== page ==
By Luke Darby for Dallas Observer.
Anthony Duane Horne, 25, an HIV-positive man, was charged with aggravated assault for spitting on two Dallas police officers, The Dallas Morning News and Dallas Voice reported yesterday. According to police, when a Dallas County Hospital employee tried to put a spit mask on Horne, who was being booked for public intoxication, he apparently got loose and spit on a male officer. Then he was taken to the Dallas County Jail, where he spit in a female officer’s face. Both officers were sent to the hospital to make sure they weren’t infected.
Horne also has hepatitis, the papers reported.
First things first: You can’t get HIV from spit. The Centers for Disease Control and Prevention makes an explicit point of saying that there are no known cases of HIV being spread through saliva.
But Horne is being charged with aggravated assault, because his saliva is considered a deadly weapon. HIV can spread through some of those other fluids that constitute assault, sure. Specifically blood, seminal fluid and vaginal fluid. (Also breast milk, brain and spinal fluid, fluid around joints and around unborn babies, but you probably shouldn’t sling those at cops even if the penal code doesn’t mention them.) But not saliva.
“When these kinds of charges are brought there really is no rational reason for bringing them,” says attorney Scott Schoettes, HIV projects director for Lambda Legal, a civil rights group that focuses on people living with HIV/AIDS and LGBT communities. “I’m not seeing any justification here for bringing these charges.”
Now, Horne would have been charged with assault regardless of his HIV status. Since January, three other people have been charged with assault and harassing a public servant for spitting on cops. The Texas penal code considers “harassment of public servant” to be an “assaultive offense.” It defines that harassment as when someone “causes another person the actor knows to be a public servant to contact the blood, seminal fluid, vaginal fluid, saliva, urine, or feces of the actor, any other person, or an animal while the public servant is lawfully discharging an official duty or in retaliation or on account of an exercise of the public servant’s official power or performance of an official duty.”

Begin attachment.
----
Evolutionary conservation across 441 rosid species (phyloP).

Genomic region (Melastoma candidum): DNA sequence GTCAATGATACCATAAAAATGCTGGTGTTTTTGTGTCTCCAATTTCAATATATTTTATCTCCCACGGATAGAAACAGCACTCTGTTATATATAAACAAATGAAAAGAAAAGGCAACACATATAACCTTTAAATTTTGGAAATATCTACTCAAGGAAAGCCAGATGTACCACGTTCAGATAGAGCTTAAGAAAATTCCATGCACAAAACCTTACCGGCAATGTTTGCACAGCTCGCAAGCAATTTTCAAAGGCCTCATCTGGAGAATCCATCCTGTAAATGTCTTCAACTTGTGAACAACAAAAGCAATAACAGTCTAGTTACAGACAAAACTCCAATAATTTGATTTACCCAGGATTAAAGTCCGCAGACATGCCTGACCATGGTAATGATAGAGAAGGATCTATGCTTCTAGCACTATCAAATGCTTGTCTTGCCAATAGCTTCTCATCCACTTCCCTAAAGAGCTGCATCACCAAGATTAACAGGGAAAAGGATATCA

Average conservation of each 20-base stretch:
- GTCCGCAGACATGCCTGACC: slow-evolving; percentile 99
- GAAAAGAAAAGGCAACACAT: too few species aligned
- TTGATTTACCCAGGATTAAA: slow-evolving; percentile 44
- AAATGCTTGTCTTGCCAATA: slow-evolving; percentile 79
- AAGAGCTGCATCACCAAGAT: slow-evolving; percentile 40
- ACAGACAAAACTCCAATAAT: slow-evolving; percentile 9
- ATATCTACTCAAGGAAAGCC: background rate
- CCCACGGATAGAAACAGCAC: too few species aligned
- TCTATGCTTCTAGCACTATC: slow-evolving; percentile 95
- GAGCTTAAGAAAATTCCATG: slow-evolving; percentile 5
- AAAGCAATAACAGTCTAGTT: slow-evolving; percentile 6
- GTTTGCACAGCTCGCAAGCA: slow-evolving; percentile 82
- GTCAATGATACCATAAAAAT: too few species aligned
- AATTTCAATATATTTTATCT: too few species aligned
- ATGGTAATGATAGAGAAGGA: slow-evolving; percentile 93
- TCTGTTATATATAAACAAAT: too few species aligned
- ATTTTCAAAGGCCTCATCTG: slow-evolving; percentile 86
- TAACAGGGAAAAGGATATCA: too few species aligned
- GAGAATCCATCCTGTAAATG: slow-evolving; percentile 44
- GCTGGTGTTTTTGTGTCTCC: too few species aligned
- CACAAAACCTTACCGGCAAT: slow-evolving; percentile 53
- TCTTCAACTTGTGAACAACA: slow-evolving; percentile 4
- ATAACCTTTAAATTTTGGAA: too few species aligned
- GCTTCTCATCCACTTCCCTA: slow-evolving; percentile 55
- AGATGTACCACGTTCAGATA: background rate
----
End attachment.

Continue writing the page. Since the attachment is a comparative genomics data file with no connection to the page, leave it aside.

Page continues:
But Texas has an odd relationship with spit and HIV. Here in Dallas in 2008, an HIV-positive homeless man spit at an officer and was sentenced to 35 years in prison on a charge of harassing a public servant with a deadly weapon, which along with causing serious bodily harm constitutes aggravated assault. There’s nothing in the penal code explicitly saying that bodily fluids count as deadly weapons, but in that case the prosecutors argued that any amount of risk was enough to qualify the man’s spit as a deadly weapon.
A year ago a Lufkin man was sentenced to 10 years in prison for spitting at officers and claiming to have HIV (he tested negative the next day).
Schoettes believes that these decisions are prompted by “a lot of misinformation and misconceptions.”